Why is this so difficult?
Why is communications difficult? It takes discipline on a lot of levels. Obviously, I like when I do media training, like so many others in that field, I like to put people in front of a camera. Why? If you see yourself, you see all the different levels that need to come together. My words now matter, the way I move, my facial expression, my nervous habits. There are a lot of different things that we do subconsciously that I need to be aware of, so that I don’t do it in a TV interview. What I’m trying to say is there are a lot of things that have to come together in order to really be on-message and make sense and be believable. It’s a matter of total performance, the words my body and what I say, but also, am I on-message? Do I have a clear message to relate to my audience? Do I know who I’m talking to? Obviously, right now, I’m talking to a computer screen. That’s a very different situation even though I can see you from having 20 people, 50 people, or 5,000 people in front of you. It all starts with imagining the situation and preparing for that. Making sure that I know the message. Also, making sure that I’m being myself. I relate my values. I relate a clear message. I’m authentic. I don’t spin the story. All of these things matter in a very condensed time. Television, you get 20 seconds, 10 seconds. That soundbite that the television newscaster likes to use as a part in the segment that they’re producing about whatever issue it is. It all comes down to that 20 seconds. That needs to fit. It takes a tremendous amount of preparation and self-discipline to get there and make it work for yourself.
I’m hearing in a number of ways, Torsten, an invitation to reflect on this dimension of self-knowledge. You mentioned the importance of authenticity. Maybe in part this difficulty, it really involves as a leader being aware of yourself and as we all know, that can be quite a challenging process to come into knowledge of one’s instincts, especially unconscious instincts.
Especially in times of crisis or times of stress. Even the people that do take time and prepare, what if something happens from the time you prepare to the time you get in front of an audience? Can you develop that self-discipline to say “whatever just happened threw me off track and made me emotional” has to wait because I have an important speech to give? That self-consciousness is really important. There are lots of studies being done on the chemistry. I’m not an expert on this, but certainly did my reading about it. The chemical reaction inside all of us and how it influences us and how we can basically through some body movements, stretching, standing upright and so forth, build up the right chemistry level in your body, so that you actually support what you say by the way you appear in front of an audience. All of these things matter incredibly. Yes, I completely agree that becoming aware of yourself and not just the words, but your entire body language is extremely important. Speaking of words, generally, there are a lot of people that are really eloquent, but one recommendation I have for every leader is, get your confidant. Get your person that you actually allow to give you advice.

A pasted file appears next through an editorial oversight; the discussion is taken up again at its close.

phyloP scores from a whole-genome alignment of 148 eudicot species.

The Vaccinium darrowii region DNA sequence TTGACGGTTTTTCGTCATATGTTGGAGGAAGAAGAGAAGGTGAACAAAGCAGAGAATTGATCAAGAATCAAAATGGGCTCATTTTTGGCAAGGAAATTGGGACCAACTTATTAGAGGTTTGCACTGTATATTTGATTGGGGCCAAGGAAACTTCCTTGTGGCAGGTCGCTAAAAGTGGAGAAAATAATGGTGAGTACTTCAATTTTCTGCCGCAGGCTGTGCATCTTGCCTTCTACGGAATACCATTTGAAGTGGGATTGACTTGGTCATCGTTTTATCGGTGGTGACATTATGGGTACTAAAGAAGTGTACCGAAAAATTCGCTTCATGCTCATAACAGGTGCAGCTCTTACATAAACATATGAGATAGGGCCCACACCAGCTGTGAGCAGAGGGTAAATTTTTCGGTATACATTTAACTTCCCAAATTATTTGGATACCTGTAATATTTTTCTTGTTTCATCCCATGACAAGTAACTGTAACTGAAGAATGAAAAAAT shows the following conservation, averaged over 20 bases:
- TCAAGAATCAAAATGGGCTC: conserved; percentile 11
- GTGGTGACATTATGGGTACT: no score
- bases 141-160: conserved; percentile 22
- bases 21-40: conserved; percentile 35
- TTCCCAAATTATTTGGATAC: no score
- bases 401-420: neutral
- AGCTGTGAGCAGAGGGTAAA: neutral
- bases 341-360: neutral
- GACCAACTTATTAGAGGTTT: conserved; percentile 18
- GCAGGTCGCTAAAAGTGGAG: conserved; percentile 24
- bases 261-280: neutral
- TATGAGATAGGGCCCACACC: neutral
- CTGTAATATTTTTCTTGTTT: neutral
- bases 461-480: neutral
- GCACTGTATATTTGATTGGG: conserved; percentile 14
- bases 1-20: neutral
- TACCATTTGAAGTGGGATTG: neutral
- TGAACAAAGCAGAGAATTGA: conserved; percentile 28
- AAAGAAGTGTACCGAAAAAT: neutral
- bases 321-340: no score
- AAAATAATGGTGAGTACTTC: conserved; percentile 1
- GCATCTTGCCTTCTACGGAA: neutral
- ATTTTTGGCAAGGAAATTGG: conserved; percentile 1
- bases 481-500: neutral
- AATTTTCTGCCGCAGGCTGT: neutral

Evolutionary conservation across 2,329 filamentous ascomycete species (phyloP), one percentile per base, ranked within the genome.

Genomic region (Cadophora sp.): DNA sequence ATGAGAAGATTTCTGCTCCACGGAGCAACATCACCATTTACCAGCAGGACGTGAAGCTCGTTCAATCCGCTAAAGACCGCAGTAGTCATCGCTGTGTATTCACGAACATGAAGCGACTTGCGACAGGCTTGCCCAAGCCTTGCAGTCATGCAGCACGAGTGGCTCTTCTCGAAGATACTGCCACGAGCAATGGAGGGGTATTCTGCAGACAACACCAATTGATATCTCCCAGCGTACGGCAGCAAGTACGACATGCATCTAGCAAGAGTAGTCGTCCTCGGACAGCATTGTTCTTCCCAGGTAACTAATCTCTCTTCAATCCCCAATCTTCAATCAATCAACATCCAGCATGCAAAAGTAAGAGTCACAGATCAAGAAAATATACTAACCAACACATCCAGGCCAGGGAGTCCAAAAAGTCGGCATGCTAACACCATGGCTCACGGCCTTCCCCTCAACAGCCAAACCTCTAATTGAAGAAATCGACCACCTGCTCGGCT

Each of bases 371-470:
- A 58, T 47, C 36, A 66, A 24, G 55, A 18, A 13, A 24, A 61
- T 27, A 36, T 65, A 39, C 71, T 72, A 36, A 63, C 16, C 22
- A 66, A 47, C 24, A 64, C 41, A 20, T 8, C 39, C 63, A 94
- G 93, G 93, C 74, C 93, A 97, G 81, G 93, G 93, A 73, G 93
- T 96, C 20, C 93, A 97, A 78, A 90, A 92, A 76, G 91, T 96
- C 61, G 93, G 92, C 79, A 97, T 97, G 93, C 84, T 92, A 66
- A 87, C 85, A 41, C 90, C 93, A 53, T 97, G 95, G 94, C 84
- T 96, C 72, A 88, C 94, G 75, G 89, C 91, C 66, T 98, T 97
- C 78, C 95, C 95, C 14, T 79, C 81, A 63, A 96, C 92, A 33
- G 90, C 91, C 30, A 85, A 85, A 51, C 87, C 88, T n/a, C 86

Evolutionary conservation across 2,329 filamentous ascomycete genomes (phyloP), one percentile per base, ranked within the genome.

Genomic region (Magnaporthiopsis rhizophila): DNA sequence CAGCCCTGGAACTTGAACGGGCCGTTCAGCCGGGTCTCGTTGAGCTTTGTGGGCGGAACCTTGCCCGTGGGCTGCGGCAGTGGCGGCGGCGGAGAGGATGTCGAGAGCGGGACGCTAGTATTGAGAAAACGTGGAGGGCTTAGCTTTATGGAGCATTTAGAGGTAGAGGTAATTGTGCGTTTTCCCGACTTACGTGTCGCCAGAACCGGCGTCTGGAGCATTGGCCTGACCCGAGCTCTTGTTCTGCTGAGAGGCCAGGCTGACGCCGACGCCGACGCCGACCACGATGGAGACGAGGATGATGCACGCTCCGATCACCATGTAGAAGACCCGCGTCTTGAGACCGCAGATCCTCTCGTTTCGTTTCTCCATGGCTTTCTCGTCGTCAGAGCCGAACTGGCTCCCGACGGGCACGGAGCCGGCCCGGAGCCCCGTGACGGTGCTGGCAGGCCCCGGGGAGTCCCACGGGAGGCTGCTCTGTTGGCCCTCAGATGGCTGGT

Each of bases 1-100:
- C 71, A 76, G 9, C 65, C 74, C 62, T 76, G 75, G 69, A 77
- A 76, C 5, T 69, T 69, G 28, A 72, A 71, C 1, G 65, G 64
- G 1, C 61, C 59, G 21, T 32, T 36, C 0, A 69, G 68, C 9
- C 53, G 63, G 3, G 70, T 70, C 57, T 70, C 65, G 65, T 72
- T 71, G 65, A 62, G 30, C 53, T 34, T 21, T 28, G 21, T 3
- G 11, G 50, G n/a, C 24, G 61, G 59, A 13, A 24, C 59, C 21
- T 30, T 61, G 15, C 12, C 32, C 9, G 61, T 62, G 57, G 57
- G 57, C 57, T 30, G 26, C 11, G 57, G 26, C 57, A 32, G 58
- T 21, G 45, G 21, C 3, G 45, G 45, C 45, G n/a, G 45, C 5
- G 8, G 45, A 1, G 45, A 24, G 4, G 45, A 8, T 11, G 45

We all benefit from advice, no matter how high up in the hierarchy we are. Whether we’re in politics or in the courtroom or in the public sector, it doesn’t really matter. What we all can benefit from is that advice from somebody that you trust that you let in, so to say. To say, “Listen to me and then afterwards tell me what you think, how I come across? What can I improve?” That person is incredibly important. It’s something that I’ve told many leaders once you’re in that position of having to guide the communications of an entire company or organization. Find that person that you trust, ideally your head of corporate communications. It can be somebody else in the organization that you can take advice from and listen to. I do think that people that fail in times of crisis, they stop listening to others and they stop that reflection process on, am I effective? Am I getting a message across or not?
On that subject of self-understanding and being able to tap into a degree of authenticity. Torsten, you mentioned very clearly the role of a confidant or a trusted advisor. You mentioned a little earlier, the power of practice and having that discipline. Perhaps practicing in front of an audience, in front of a TV screen. What other ways have you found powerful for leaders or people in positions of responsibility to develop their self-awareness and go through what is often quite a difficult and painful process?